In what year was Philadelphia's first orphanage founded?

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In what year was Philadelphia's first orphanage founded?

2011-03-20 00:00

Answer: The Orphan Society of Philadelphia was founded in 1814.

In 1814, a group of Philadelphia women met in a schoolroom of the Second Presbyterian Church and founded one of the city’s first orphanages, the Orphan Society of Philadelphia. During the 17th and 18th centuries, Philadelphia had cared for poor or orphaned children under a system rooted in the English Poor Law, where children were usually indentured at a young age and often housed at the Almshouse with the adult poor of the city.

In March 1815, the Orphan Society of Philadelphia opened in a rented house on Market Street and cared for 25 children. The organization’s first Constitution, adopted on January 29, 1816, declared that the society’s purpose was “to rescue from ignorance, idleness and vice, destitute, unprotected and helpless children, and to provide for them that support and instruction which may eventually render them valuable members of the community.”  However, children were accepted into the orphanage based on their age, race, and the marital status of their parents. For at least the first 100 years of operation, admission was restricted to “destitute fatherless children of married parents.”  Boys were not admitted over the age of seven and were housed until the age of sixteen; girls were not admitted over the age of nine and were housed until the age of eighteen. 

The orphanage operated continuously for 150 years in three different locations, caring for about 80 to 100 children each year.  By the 1950s, applications to the society had decreased significantly, caring for only 23, and in order to avoid financial stress, it merged with the Elywn School in 1965.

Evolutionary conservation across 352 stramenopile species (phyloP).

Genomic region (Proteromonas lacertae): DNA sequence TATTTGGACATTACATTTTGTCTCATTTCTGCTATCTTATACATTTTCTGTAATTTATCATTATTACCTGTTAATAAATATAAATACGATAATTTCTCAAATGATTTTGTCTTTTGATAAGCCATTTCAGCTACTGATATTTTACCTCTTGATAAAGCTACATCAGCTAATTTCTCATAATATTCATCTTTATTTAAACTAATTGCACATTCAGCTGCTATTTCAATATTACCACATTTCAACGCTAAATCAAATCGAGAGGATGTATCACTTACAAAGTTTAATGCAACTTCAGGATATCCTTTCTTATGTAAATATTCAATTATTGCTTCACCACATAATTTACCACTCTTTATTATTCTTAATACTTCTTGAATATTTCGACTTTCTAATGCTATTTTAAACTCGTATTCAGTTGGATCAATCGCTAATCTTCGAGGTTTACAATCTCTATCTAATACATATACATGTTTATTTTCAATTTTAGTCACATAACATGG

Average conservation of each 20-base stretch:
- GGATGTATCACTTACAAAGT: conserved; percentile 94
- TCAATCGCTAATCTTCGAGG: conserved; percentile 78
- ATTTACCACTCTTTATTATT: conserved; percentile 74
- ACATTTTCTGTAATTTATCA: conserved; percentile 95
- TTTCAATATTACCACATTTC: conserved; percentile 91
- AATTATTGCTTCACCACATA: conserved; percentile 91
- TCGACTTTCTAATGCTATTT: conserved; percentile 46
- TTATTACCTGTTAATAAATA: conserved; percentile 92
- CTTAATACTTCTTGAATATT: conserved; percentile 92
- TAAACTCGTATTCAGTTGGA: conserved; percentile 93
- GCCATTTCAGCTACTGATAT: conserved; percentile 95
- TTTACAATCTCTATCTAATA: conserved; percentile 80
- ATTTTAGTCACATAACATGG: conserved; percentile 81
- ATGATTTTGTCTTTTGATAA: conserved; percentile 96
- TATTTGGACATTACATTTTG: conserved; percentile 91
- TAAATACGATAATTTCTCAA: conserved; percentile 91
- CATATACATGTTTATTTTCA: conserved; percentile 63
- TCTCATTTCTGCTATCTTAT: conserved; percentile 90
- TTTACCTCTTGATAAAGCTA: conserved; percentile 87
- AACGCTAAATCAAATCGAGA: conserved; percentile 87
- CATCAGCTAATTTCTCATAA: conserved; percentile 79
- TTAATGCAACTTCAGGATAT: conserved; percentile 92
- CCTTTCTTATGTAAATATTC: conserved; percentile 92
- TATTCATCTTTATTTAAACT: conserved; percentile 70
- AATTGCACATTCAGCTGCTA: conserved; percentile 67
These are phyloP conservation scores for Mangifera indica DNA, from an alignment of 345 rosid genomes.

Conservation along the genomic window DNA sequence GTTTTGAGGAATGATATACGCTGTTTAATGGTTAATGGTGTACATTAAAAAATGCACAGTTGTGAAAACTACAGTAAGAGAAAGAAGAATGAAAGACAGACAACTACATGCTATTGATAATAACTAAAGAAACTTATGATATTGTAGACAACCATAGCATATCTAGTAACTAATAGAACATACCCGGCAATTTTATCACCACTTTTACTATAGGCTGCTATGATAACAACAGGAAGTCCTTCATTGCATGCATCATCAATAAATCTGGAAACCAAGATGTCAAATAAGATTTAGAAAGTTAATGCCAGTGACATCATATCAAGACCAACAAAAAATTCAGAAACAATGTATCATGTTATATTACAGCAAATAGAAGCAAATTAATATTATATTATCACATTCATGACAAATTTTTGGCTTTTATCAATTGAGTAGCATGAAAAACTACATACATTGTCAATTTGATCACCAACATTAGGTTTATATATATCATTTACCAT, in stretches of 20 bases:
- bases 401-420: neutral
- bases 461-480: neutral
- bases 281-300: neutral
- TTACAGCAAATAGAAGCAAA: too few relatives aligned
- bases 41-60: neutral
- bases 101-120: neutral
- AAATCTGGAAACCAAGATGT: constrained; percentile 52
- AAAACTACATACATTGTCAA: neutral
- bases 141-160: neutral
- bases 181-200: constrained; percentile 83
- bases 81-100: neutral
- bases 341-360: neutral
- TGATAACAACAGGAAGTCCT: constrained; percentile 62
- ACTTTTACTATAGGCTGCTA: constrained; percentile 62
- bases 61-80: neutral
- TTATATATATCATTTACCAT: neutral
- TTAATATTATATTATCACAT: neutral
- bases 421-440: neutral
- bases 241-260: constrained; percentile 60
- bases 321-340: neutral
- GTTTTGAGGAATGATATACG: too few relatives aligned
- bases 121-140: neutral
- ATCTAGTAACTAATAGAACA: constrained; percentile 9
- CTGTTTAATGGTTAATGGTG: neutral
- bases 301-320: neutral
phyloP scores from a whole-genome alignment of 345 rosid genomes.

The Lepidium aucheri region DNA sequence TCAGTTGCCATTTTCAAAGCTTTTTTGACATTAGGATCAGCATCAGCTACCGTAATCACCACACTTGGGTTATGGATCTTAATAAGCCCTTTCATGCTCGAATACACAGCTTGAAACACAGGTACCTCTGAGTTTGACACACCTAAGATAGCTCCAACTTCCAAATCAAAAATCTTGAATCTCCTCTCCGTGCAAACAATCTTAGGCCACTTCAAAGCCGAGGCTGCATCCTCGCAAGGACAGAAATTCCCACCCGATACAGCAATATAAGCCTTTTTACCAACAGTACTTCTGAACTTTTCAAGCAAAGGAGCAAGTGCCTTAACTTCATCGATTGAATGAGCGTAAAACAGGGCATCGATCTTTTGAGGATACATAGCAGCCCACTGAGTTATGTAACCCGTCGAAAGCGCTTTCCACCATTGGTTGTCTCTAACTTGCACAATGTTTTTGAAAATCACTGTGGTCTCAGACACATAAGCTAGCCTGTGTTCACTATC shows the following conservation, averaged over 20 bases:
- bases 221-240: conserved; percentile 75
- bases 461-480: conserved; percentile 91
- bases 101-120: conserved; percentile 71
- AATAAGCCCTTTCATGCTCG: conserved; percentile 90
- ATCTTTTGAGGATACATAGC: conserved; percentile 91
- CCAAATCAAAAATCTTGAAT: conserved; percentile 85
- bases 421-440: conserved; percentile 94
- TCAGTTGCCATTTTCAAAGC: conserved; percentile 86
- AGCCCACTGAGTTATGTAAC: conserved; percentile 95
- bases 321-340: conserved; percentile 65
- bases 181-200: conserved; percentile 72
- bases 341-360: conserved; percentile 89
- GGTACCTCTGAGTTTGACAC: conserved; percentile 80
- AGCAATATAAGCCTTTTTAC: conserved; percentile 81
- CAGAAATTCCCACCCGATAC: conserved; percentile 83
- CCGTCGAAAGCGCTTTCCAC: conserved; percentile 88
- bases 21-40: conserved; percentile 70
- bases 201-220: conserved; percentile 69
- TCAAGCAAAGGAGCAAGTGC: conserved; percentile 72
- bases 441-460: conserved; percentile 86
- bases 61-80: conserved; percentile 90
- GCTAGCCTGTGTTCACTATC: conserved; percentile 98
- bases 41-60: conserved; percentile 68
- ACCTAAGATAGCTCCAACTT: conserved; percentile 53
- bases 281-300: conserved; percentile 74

Submitted by on

Elaine, to my knowledge, we've never been in contact with Elwyn School about the extent of their records. However, our collection of Orphan Society records contains a couple admittance books from that time period. You could submit a request to or 215-732-6200 x209 if you aren't able to come to HSP in person.

You could also call Elwyn School directly, 610-891-2000. I have referred a few people there who did not find what they were looking for in our collection.

Good luck and thanks for reading!

Submitted by adele doughty (not verified) on

hi,was wondering if you had any info on my relative alice lucy burke who we believe entered philadelpha in 1880 aged 5 for adoption. mothers name was edith rachel crane. fathers name francis burke. alice left the family shortly after birth and we know nothing more about her. family story has it that she was sent to america for adoption and I have seen a passenger list that fits dates etc. that started in liverpool and took on in queenstown ireland and went via bremmen germany to philadelphia. If you have any records could you contact me please. Any advice would be very much appreciated. adele doughty

Submitted by Lauri Cielo on

Adele - I would refer you to speak to one of HSP's librarians. They are happy to address research questions that can be answered in less than 10 minutes. Just e-mail or call 215-732-6200 ext. 209. If you need more assistance, I'd suggest our research by mail program. You can learn more at: Good luck with your research!
Best, Lauri Cielo

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